Listening to heart, lungs, and gut, taking temperature, checking eyes, mouth, teeth, looking over the general conformation, muscle symmetry, and palpating for any surgical scars. Next, the vet will begin palpating the neck, whithers, back and limbs for any heat, tenderness or abnormalities. Hoof testers are used to check for sensitivity/reaction that may indicate bruising, heel pain, or inflammation.
Watching for obvious signs of lameness, asymmetries or shortness in stride or body movement, abnormalities in limb motion or footfalls. Usually it begins with a handler walking and trotting the horse in-hand on a hard surface in a straight line. Then the vet will often asks the handler to lunge the horse at a walk, trot and canter on a sand surface or arena. Very seldom have I had a veterinarian ask to watch a horse go under saddle. However, that does not mean that you cannot or should not request it. If a problem should present itself before the riding phase, the exam generally ends there. One issue I’ve found with having a riding phase is whether any lameness found is organic or possibly caused by the rider.
Checking reflexes, response to stimuli, sense of balance and coordination as well as any abnormalities in posture/gait, tremors, difficulty chewing/swallowing, etc.
Major joints on all 4 limbs are flexed and held in place by the veterinarian for 30-90 seconds. The joint is then released and a handler immediately trots the horse off in a straight line away from the vet so he can watch for discomfort or lameness. Questions of the flexion tests usually call for that particular joint to be radiographed for further examination.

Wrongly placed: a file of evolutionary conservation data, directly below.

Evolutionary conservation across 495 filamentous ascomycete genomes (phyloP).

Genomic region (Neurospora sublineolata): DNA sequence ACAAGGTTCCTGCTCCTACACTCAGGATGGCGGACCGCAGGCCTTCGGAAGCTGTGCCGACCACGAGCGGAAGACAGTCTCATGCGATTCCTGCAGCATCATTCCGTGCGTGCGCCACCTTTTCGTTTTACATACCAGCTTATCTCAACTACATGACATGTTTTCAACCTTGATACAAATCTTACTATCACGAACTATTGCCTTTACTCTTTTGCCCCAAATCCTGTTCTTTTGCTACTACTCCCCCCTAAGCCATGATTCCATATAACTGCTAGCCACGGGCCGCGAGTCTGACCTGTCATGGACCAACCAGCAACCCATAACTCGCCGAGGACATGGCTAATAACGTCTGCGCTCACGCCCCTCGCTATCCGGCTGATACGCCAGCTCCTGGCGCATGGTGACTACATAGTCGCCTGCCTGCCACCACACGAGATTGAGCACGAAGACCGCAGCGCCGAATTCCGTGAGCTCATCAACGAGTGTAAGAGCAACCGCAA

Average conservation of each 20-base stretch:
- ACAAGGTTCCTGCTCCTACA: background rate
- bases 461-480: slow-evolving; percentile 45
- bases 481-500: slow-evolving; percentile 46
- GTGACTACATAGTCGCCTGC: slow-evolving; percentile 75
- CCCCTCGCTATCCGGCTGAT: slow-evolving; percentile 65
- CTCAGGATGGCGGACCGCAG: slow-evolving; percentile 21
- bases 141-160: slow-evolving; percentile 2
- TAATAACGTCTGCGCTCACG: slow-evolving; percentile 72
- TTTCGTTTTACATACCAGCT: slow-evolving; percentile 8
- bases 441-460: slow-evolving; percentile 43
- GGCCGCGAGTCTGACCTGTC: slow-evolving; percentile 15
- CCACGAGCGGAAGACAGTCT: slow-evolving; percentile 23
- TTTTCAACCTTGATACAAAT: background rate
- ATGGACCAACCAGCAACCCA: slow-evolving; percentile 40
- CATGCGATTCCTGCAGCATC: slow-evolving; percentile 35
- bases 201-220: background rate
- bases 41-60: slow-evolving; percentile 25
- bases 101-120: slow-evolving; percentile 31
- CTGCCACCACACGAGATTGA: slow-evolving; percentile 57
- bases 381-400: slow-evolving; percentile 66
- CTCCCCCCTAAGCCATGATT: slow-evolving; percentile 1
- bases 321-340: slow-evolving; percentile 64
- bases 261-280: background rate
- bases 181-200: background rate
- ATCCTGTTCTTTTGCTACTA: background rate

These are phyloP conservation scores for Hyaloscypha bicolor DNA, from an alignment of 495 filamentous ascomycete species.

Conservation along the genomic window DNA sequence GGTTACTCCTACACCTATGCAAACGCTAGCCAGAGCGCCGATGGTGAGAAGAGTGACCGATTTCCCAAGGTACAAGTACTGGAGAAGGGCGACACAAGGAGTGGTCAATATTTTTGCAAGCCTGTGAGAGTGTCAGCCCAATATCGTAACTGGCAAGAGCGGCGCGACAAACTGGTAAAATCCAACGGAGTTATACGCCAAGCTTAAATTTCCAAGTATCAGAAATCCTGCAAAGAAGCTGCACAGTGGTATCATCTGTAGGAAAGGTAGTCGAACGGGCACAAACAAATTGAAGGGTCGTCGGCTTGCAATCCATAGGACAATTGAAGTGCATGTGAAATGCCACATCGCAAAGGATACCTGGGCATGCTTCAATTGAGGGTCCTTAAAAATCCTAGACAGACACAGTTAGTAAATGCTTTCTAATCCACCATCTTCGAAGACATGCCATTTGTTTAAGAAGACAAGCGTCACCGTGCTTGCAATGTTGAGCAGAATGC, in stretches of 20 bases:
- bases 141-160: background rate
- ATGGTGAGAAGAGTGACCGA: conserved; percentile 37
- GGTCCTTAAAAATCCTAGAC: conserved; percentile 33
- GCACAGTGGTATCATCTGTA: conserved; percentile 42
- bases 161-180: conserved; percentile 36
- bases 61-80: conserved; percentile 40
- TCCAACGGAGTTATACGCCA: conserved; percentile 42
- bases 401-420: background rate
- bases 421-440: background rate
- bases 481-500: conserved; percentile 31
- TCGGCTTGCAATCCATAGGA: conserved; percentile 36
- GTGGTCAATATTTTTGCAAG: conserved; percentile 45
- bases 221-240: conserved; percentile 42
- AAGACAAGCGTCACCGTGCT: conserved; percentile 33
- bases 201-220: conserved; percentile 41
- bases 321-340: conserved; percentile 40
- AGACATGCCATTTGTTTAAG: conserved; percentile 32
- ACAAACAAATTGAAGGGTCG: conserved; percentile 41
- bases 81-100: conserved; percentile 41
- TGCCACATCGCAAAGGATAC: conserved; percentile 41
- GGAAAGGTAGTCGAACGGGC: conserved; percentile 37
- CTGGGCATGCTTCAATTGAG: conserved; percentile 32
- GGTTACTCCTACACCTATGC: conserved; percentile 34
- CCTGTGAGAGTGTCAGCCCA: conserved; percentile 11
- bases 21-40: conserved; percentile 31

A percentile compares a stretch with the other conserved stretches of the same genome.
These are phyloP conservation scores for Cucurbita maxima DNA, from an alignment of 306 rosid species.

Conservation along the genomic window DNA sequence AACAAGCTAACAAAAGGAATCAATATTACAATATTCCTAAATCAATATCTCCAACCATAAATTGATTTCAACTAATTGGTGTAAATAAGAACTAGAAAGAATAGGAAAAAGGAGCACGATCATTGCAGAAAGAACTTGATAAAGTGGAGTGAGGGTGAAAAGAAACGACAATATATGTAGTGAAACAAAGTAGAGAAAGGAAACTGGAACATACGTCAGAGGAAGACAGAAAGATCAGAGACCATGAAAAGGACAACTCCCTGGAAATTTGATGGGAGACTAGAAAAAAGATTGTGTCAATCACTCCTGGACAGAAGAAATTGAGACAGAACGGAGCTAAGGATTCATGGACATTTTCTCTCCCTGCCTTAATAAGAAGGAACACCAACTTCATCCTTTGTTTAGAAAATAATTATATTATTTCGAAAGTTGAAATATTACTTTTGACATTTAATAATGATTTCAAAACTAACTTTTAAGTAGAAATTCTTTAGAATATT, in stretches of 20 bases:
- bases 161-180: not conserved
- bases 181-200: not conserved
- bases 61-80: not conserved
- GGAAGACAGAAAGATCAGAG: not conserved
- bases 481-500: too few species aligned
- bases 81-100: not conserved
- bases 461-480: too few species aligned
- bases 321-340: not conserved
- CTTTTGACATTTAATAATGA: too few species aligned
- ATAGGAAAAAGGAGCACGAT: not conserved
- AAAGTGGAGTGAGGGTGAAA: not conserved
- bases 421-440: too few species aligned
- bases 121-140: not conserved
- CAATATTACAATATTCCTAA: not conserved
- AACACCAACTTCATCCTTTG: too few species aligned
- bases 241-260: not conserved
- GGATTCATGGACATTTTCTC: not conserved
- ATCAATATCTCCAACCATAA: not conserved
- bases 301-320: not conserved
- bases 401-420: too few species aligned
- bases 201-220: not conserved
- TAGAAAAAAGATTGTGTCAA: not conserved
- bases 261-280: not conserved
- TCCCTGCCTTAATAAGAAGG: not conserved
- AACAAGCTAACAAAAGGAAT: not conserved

Additional Diagnostic Tests
(elective, or at the suggestion of the veterinarian based on findings
in the physical exam)
Additional tests can be requested such as a CBC (complete blood count), or Fibrinogen and Chemistry – to assess health and organ function. At this time they can also pull blood for a Coggins test (this will be needed for transport and change of ownership) and also drug tests (typically held/kept frozen to be run if new owner feels it’s necessary later on).
Digital radiographs are not required but are something that I, countless veterinarians, and trainers highly recommend. If there is a question about a joint/limb from the previous exam, radiographs should be done as a follow-up. I always recommend radiographs be done when purchasing a horse for sport or competition. These films can identify any arthritic changes present, anything that may present a problem in the future, any evidence of past injuries. Standard radiographs taken may vary by veterinarian. Typical shots are feet, hocks, fetlocks, knees, and stifles. The buyer always has the option to add on any additional radiographs they would like to be taken. Other additional diagnostic tests include upper airway endoscopic exam, fecal, egg count, and breeding soundness (if applicable).
The cost of pre-purchase exams vary by veterinarian, by how many additional tests the buyer may choose to include, and the time it takes the veterinarian to perform them. For example, on a recent purchase I made for a client, the most standard exam was about $1200. On the higher end of the spectrum (additional radiographs and blood tests) it was about $3500…and that did not include all of the options. When deciding your budget for a horse it should include this expense as well as transport and a few other factors.
As with all things, how far you choose to go with the pre-purchase is your choice. There’s no right or wrong decision. If you’re unsure as to what to order up, it’s always best to speak with your personal veterinarian about your concerns and go from there. But don’t forget to listen to your gut. If something doesn’t sit right with you, it doesn’t have to. As I’ve told many clients before, do not ever be afraid to say no. There are so many horses in the United States and abroad. Something will come up that is perfect for you, and that’s what I’m here to help you do. Happy shopping!